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Helping Your Mental Health

Are you struggling with mental health issues? Here are some of the factors and variables in life that can add to the issues you’re dealing with and the best ways to handle them head-on. 


If you are suffering from issues with your mental health, then you definitely need to make sure that you are avoiding unknown substances and throwing these into the mix. For instance, a lot of people who suffer from mental health do tend to turn to options like CBD. It’s worth noting that CBD is legal in most places and does not provide a high. However, it’s also important to be aware that CBD has not been fully researched as of yet. So, it’s equally likely that there are some unknown side effects. Cannabis may not be addictive but it has been known to cause some nasty side effects in people suffering from depression, including causing them to hear voices. 

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Chronic Pain 

Anything that puts pressure on your life is going to make your issues with your mental health a lot more difficult. This is one of the reasons why you need to be careful with problems related to chronic pain. If you are suffering from chronic pain, then there’s going to be a lot more pressure on your body and mind and this could be pressure that you can’t handle and that you’re not fully prepared for. That’s why it’s important to tackle the root cause of your pain rather than letting it fest or become another weight on your mind. Be aware that there are numerous different types of chronic pain that you might be dealing with. For instance, you could have pain in your eyes or headaches and if that’s the case, you could explore getting glasses. There is usually contact us page for businesses that sell glasses if you need help finding the right pair for your medical requirements.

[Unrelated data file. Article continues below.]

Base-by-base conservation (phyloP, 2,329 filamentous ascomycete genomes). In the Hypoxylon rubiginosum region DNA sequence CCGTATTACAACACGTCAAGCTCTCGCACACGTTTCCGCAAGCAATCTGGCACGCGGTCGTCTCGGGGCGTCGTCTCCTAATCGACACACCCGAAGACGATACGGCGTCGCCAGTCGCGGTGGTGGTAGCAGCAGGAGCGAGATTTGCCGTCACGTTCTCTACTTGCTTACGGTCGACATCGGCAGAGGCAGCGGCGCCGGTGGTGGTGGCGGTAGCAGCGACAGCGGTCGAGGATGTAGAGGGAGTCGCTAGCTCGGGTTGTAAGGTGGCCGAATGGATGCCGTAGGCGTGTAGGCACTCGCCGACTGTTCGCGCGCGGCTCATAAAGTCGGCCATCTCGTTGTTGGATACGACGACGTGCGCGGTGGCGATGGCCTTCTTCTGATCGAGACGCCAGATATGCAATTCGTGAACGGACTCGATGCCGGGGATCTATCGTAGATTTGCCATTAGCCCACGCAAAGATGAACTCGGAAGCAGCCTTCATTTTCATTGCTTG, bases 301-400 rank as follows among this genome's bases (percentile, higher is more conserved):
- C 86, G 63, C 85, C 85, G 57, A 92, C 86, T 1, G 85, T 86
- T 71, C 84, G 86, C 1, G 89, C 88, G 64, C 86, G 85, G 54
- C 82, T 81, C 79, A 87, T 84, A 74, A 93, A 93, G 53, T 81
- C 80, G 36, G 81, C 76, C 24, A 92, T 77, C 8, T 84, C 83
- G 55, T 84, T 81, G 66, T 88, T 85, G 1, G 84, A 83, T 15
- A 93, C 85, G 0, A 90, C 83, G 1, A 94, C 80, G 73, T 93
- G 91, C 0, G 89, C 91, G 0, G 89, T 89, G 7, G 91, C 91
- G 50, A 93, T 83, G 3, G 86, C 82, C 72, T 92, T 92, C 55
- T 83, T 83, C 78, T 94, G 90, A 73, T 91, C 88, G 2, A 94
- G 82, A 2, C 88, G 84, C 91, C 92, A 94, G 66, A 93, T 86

Often issues with mental health are related to stress. This means that you need to avoid situations and lifestyle choices that cause further stress. A lack of sleep or insomnia certainly fits into this category. Without the right level of sleep, you are not going to be able to solve the issues that you encounter through the day. You could ultimately find that you become completely overwhelmed with the challenges that you are facing. There are numerous causes of insomnia. However, in most cases it is at least partially environmental. That’s why you should think about exploring how you can improve your bedroom and make it a better place for you to sleep. 

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Toxic Relationships

Finally, you always need to be careful about the relationships that you have in your life if you are dealing with mental health issues. There are likely to be some people in your life that could be making things worse for you. Some people that we surround ourselves with are constant drains. They take everything from us without giving anything back. This is something that you need to be wary of. If you are worried that relationships like this exist in your life, consider cutting them off completely or working to improve the situation over time. 

How Can You Channel Kindness? | CHANNEL KINDNESS REVIEW

This year has been one of the hardest we've had to face, collectively. I've found comfort in knowing we're all facing the same problem in unity, but struggled to find a ray of hope to clutch onto. I found that hope within this book.

Channel Kindness is a collection of stories from a diverse community of people from all around the world. Racism, sexism, harassment, ableism, homophobia - so many important issues tackled, and shows that kindness will always win. In a world where it is now so easy to be unkind, show kindness.

From overcoming bullies, young people starting their own movements, battling mental health issues, forgiveness - this book covers it all. It highlighted to me that one small act of kindness can start the change that the world needs; or can give someone else the push they need to change the world.

It's fascinating to me that one small ripple can lead to a tidal wave; and this book demonstrates that in the best way.